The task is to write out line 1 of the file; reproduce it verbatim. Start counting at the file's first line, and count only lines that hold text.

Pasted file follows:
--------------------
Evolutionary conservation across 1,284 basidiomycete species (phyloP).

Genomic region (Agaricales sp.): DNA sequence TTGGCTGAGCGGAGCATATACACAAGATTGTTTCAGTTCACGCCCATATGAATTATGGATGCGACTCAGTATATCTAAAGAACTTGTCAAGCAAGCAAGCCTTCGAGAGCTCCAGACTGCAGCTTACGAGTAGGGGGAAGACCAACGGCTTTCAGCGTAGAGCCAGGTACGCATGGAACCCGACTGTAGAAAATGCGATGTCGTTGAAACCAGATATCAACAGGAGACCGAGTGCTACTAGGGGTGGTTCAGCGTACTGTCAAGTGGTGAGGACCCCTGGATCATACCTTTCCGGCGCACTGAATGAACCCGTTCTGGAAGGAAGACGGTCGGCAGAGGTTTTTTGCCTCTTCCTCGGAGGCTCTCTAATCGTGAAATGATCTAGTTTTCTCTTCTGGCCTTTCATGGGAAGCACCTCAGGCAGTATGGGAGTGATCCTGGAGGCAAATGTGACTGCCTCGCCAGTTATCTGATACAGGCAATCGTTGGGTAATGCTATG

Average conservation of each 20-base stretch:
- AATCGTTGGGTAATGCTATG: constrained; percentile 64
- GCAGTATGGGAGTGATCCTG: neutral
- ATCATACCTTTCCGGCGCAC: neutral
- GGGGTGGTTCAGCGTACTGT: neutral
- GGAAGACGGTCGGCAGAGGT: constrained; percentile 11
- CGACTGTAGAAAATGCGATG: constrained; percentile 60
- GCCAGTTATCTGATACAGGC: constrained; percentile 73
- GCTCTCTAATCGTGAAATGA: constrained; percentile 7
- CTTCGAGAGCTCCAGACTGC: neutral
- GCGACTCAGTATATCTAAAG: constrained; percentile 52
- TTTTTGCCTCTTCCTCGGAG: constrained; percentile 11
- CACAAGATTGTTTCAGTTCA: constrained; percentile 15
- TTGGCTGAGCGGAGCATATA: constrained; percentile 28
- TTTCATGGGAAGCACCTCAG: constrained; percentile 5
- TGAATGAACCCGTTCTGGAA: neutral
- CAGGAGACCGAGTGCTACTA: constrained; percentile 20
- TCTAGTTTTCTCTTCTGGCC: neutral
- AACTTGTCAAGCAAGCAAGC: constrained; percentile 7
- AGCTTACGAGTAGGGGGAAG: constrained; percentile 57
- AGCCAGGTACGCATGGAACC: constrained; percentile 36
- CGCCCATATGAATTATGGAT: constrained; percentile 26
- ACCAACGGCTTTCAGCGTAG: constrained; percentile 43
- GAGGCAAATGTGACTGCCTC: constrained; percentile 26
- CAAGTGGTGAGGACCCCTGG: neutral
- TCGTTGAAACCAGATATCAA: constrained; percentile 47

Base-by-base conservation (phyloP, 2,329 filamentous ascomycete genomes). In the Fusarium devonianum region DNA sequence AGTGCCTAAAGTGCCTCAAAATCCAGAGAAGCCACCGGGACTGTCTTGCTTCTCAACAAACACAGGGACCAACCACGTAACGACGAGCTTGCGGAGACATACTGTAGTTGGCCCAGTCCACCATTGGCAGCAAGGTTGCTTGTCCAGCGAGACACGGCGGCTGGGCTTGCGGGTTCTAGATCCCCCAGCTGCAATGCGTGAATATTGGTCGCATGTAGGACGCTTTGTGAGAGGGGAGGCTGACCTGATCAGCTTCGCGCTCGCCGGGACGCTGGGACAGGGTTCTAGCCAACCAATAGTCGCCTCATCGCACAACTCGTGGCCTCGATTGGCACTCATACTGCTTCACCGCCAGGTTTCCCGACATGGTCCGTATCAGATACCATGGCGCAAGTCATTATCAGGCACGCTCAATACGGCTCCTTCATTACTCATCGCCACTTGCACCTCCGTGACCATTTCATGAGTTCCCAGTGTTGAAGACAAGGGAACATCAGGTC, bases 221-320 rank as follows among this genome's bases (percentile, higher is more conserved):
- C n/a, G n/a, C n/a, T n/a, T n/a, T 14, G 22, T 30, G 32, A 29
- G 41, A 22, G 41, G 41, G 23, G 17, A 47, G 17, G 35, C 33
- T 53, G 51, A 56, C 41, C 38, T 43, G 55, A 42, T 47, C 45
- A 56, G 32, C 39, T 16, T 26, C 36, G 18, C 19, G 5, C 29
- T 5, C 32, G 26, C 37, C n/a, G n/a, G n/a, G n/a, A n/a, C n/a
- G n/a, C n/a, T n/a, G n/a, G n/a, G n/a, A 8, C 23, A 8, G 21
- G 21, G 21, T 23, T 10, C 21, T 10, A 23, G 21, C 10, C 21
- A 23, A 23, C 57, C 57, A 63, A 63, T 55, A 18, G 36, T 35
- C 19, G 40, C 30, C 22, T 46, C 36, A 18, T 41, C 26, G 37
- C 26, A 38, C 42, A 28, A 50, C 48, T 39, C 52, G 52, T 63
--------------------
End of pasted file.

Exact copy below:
Evolutionary conservation across 1,284 basidiomycete species (phyloP).